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Former Northerner draws out Mad Trapper history
Wally Wolfe brings the story of Albert Johnson alive one comic strip at a time

Danielle Sachs
Northern News Services
Published Monday, September 9, 2013

Wally Wolfe doesn't remember exactly when he first heard the story of Albert Johnson, better known as the Mad Trapper. But as soon as he started researching the story, he knew one day it would be a comic book.

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Wally Wolfe recently completed a comic book based on the story of Albert Johnson, the Mad Trapper. - photo courtesy of Wally Wolfe

The retired bush pilot and museum curator, who currently lives in Cold Lake, Alta., lived in Inuvik in the 1960s and was a pilot for 12 years However, Wolfe decided to end his flying career and focus on something that wouldn't take him away from his family as often. After garnering a bachelor of arts degree in Alberta, he worked at an Edmonton museum. He was hired at the Yellowknife Prince of Wales Northern Heritage Centre in the late 1970s, where he stayed until 1998.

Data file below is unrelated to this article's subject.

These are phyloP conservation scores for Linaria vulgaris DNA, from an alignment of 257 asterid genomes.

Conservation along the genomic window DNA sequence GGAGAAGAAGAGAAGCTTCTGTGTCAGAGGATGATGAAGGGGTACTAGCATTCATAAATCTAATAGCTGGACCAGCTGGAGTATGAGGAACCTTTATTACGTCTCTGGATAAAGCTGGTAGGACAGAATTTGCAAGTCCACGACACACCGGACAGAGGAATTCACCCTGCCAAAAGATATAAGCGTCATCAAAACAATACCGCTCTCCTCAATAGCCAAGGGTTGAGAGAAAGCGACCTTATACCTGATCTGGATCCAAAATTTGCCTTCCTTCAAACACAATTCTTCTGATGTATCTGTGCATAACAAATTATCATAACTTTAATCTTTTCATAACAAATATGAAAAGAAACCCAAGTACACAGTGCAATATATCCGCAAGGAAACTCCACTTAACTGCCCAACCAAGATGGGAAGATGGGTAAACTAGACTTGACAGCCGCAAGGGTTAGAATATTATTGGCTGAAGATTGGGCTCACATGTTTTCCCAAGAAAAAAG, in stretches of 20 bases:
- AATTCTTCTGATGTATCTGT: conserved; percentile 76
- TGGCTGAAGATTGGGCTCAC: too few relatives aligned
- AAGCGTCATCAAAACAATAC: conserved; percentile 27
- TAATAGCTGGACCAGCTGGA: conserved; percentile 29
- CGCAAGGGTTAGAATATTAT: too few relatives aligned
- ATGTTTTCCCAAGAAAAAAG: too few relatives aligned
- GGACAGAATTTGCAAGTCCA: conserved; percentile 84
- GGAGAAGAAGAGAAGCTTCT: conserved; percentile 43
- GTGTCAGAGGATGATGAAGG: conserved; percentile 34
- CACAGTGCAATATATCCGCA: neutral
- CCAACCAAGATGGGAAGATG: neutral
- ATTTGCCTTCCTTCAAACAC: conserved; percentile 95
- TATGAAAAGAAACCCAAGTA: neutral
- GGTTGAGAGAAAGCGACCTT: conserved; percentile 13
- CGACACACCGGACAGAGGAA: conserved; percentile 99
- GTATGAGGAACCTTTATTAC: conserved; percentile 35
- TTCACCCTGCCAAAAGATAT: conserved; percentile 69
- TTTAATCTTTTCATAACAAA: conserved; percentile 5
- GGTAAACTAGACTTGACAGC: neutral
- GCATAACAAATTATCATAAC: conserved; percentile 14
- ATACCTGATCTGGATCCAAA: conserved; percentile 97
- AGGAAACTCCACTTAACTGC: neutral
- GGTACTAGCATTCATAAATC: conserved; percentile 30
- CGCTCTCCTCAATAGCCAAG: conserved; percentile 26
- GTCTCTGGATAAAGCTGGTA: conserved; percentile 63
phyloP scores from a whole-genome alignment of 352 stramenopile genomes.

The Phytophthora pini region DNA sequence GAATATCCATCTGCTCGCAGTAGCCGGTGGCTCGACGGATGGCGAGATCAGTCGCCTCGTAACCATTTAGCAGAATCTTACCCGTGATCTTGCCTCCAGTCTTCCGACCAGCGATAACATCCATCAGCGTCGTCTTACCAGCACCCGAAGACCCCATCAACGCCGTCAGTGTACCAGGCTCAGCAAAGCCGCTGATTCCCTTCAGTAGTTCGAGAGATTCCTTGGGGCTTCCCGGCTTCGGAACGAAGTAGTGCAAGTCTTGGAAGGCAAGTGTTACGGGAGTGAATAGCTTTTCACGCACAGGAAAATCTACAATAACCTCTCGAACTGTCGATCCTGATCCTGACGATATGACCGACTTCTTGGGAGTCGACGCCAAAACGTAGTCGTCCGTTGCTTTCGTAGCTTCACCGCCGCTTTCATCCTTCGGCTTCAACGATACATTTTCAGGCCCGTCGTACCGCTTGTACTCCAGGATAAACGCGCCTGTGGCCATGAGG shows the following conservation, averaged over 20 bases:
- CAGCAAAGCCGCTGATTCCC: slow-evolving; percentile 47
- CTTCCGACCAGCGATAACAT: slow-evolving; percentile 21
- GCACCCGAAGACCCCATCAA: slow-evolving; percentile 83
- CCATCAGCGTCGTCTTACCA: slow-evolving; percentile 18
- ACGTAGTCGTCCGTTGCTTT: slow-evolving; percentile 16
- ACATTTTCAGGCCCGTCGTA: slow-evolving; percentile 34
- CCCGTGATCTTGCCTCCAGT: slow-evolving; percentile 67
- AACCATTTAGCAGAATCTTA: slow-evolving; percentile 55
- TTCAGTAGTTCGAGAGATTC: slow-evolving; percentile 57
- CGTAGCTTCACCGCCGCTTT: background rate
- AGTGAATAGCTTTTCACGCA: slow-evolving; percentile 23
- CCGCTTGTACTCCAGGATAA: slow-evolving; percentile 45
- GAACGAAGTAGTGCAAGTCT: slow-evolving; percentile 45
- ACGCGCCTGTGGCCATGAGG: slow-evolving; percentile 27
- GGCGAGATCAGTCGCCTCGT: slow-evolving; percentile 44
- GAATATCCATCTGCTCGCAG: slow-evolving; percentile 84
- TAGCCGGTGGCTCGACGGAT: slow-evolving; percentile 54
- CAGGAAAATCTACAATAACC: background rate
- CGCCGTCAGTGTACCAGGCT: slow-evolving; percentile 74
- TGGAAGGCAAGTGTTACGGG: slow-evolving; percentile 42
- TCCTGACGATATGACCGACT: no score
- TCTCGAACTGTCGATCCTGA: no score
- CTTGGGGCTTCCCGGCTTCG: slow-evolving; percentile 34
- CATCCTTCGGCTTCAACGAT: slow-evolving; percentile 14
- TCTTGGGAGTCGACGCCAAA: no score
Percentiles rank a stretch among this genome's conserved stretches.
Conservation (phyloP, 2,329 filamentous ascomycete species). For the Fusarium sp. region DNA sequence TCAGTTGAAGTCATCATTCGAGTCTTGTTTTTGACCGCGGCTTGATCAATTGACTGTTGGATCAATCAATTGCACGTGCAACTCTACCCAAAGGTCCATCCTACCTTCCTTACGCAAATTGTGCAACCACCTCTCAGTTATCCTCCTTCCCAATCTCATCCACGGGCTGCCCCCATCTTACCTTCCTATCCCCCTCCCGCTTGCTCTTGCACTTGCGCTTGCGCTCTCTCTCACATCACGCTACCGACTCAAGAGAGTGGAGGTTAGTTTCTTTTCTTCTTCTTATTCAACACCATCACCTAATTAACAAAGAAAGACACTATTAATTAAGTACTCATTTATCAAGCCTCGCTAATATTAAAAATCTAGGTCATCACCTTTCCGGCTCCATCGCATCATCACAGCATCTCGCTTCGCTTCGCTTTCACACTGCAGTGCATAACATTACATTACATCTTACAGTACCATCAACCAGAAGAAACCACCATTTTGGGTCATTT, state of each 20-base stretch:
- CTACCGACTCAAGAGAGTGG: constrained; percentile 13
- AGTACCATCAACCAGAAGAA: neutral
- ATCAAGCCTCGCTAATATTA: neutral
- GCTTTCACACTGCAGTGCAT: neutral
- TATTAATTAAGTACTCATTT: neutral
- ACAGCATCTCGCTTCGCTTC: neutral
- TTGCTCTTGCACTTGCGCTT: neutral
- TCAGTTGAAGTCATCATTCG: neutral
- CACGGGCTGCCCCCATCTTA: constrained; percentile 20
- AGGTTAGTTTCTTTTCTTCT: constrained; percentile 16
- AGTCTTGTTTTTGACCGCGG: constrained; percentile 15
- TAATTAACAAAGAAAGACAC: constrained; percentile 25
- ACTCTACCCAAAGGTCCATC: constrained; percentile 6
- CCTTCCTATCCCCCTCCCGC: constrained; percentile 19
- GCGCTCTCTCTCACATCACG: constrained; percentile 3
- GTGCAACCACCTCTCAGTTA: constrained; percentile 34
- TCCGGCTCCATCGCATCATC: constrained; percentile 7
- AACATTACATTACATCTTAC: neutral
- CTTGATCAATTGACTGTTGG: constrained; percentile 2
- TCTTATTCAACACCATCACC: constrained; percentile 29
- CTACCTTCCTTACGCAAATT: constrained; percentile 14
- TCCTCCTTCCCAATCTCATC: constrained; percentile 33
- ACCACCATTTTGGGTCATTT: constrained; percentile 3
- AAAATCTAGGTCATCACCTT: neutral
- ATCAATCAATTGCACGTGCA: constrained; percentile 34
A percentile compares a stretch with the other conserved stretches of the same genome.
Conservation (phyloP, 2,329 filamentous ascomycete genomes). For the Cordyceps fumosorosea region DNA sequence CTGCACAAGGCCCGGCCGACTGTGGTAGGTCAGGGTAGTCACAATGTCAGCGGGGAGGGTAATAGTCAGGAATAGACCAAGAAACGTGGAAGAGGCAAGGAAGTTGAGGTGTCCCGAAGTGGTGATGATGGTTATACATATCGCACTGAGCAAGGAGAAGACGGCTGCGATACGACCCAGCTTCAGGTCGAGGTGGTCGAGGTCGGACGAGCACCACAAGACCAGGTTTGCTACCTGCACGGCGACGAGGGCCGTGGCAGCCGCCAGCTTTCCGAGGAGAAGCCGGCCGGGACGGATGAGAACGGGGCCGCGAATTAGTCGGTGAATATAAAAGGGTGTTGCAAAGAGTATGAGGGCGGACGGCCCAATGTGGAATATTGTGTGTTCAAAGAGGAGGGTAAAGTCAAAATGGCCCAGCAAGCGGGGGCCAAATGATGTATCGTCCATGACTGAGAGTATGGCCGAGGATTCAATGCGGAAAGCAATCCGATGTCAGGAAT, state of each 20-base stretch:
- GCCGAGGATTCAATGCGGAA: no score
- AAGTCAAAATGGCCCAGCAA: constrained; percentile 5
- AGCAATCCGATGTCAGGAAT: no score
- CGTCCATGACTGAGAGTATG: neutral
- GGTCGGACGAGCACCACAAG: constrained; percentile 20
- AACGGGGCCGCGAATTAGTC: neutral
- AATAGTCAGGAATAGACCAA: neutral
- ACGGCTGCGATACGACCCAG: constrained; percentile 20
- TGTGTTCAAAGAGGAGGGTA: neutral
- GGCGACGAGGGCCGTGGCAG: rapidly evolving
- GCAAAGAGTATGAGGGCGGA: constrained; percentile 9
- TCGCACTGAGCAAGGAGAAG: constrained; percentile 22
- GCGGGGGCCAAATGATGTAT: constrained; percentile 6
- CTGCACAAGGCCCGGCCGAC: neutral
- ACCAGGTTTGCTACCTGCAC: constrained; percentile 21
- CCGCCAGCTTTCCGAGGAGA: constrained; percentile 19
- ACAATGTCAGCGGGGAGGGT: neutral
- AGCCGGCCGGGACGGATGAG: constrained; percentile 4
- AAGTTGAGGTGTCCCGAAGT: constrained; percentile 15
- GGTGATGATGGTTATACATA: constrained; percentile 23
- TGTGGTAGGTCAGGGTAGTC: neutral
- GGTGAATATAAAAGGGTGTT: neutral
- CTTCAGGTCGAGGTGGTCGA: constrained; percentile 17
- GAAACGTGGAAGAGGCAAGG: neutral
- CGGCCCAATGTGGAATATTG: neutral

Wolfe started working on the art and lettering of his Mad Trapper comic book in September 2012, and started shopping it around schools and museums in February. The completed book is filled with art and history - beginning the Mad Trapper's mysterious tale in 1931 when a solitary man made his way down the Peel River toward Fort McPherson.

What ensued was a seven-week chase of the Mad Trapper, or Albert Johnson, by RCMP. Johnson was buried in Aklavik. His remains were exhumed in 2007 by a documentary film crew.

In Wolfe's comic book - titled Encounter on the Eagle: The Mad Trapper of Rat River - the research and detail are meticulous, from what kinds of guns were used to what people wore in Northern Canada in the 1930s.

"I've been wanting to do the book for years," said Wolfe.

"All you've got in the past is the books and for younger readers that doesn't always work," he said.

Through his research on the Mad Trapper, Wolfe managed to find the original police report from Inspector Eames, the head of the Aklavik detachment at the time.

"The hardest part was turning all the text I found into images," said Wolfe. "I wanted to know what people wore and what it looked like."

Wolfe used photos from a friend who was an aircraft engineer in the North during the 1930s. His friend, an avid photographer, provided Wolfe with photos showing clothing and buildings.

Wolfe also contacted the RCMP museum. He waned to know what kind of rifles they would have been using at the time in order to keep the comic as accurate as possible.

"It's such an interesting story and this is a good way to tell it," he said.

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